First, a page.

By Lois Elfman
The reigning U.S. Men’s Silver Medalist is from right here, within shouting distance of the City of Falls Church. Not only that, Ilia Malinin, the 18-year-old Marshall High School senior, has already made figure skating history as the first person ever to land a “quadruple Axel” jump in competition and is now considered a “heavy favorite” to win the senior men’s championship at the 2023 U.S. Figure Skating championships Jan. 23-29 in San Jose, California.
As part of his preparation for that premier competition, Malinin spent the just-ended week between Christmas and New Year’s in California, as well, but this time in Southern California to train with a famous choreographer, Shae-Lynn Bourne.
Speaking by phone from there with this correspondent last week, he said, “We came here to make a couple of changes to the programs, to really try to get them as comfortable as possible so that when I go to my next competition, I’ll be really confident skating my programs…and hope for the best with making sure that I’m able to complete everything under pressure.”
Bourne, a renowned choreographer in the sport and three-time Olympian in ice dancing, is known for allowing skaters to slowly develop their artistry while emphasizing their individuality. Malinin described his work with Bourne as “a really fun time” and he is enjoying the learning process.
“I make a lot of connections even with the music to bring the programs to life,” said Malinin. Bourne “is flexible. If something is not working, she’s always there to try and change it. … It’s fun to work with her, but at the same time she’s always pushing me to be better. I’m always trying to be better.”
This past fall brought epic experiences for Malinin, who became the first skater in history to land the quadruple Axel jump in competition. After an impressive finish at the 2022 U.S. Figure Skating Championships, Malinin made his debut at the World Championships, finishing ninth, and won the gold medal at the World Junior Championships. This fall, he won two Grand Prix competitions and earned the bronze medal at the Grand Prix Final.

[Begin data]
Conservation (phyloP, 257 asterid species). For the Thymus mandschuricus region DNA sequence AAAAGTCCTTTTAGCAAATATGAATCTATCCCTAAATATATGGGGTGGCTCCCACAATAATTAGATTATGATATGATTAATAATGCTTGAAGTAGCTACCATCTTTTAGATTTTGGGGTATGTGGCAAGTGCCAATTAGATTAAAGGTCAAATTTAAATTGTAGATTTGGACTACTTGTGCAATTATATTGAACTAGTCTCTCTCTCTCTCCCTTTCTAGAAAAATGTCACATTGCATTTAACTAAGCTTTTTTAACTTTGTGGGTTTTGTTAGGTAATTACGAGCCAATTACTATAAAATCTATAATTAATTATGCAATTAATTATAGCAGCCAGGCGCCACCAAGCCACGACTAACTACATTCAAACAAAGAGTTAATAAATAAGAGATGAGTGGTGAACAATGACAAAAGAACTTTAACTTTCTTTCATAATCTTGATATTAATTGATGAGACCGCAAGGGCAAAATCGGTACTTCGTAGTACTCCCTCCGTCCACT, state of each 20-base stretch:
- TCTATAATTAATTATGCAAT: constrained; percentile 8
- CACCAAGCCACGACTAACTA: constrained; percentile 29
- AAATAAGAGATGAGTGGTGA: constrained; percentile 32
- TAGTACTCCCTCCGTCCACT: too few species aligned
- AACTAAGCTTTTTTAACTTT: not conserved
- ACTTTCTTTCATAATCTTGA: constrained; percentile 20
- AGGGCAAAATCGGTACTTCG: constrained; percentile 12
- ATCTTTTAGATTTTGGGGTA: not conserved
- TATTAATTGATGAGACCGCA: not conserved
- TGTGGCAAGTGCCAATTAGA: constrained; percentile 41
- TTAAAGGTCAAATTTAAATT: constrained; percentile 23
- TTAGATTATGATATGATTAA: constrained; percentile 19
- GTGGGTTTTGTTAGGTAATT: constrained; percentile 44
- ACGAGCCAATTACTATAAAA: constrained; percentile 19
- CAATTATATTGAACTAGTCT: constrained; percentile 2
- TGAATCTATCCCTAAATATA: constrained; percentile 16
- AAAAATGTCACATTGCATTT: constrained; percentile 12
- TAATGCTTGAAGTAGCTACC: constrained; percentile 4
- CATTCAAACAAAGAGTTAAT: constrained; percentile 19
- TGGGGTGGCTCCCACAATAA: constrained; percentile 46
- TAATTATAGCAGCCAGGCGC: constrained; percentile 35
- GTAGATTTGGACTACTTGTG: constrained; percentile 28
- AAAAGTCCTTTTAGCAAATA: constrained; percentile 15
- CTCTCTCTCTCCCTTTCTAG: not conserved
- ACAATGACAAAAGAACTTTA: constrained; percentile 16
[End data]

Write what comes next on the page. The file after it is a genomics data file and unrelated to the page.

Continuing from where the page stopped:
“These competitions…are to know how I’m looking so far,” said Malinin. “In terms of this season, it’s looking pretty well. There were some huge accomplishments that I’ve wanted, and with the coming rest of the season I think the main focus is to try and work on those weak points and hope that they’ll get better over time.”
After a week with Bourne, Malinin has headed back to Northern Virginia, noting that he feels comfortable training at a rink in nearby Reston and being at home. It allows him to follow a familiar schedule of school and skating as he prepares to head to San Jose, California for the 2023 U.S. Championships, which will take place Jan. 23-29.
“I’ll have both of my parents coaching me, so I’ll be able to be more comfortable and prepare well for Nationals,” said Malinin.
His mother, Tatyana Malinina, and father, Roman Skorniakov, are former World and Olympic competitors who have trained him for years. He also periodically works with Rafael Arutunian, who coached Nathan Chen to Olympic gold at the 2022 Olympic Winter Games.
Malinin, a senior at Marshall High, was born in Fairfax and has grown up in Northern Virginia. He said he’s had a lot of different, fun experiences, and has totally felt at home.
“I really enjoy making new friends there and making even more experiences,” said Malinin, who doesn’t yet have his driver’s license, but he’s working on it. “I have a lot of friends at the rink. There are also other things to do. After I skate, I can always skateboard or ride bikes with friends. I always like to try new things.”
While it is considered that Malinin is the heavy favorite to win the senior men’s title at the 2023 U.S. Championships, he is doing his best not to focus on expectations, but rather aim for clean and well performed programs.
“My main goal is to prepare well for it and when I get there to be as confident as possible,” he said. “In the process, try to stay healthy, so that I’m really prepared for it. I hope that everything will go the best.
“I enjoy competing a lot because the audience watching feels your program and feels the mood you’re in,” he added. “I kind of like that because when the audience is very excited for me, I get a lot more energy and I have a fun time. Usually, after all the jumps, I get to play around with the audience.”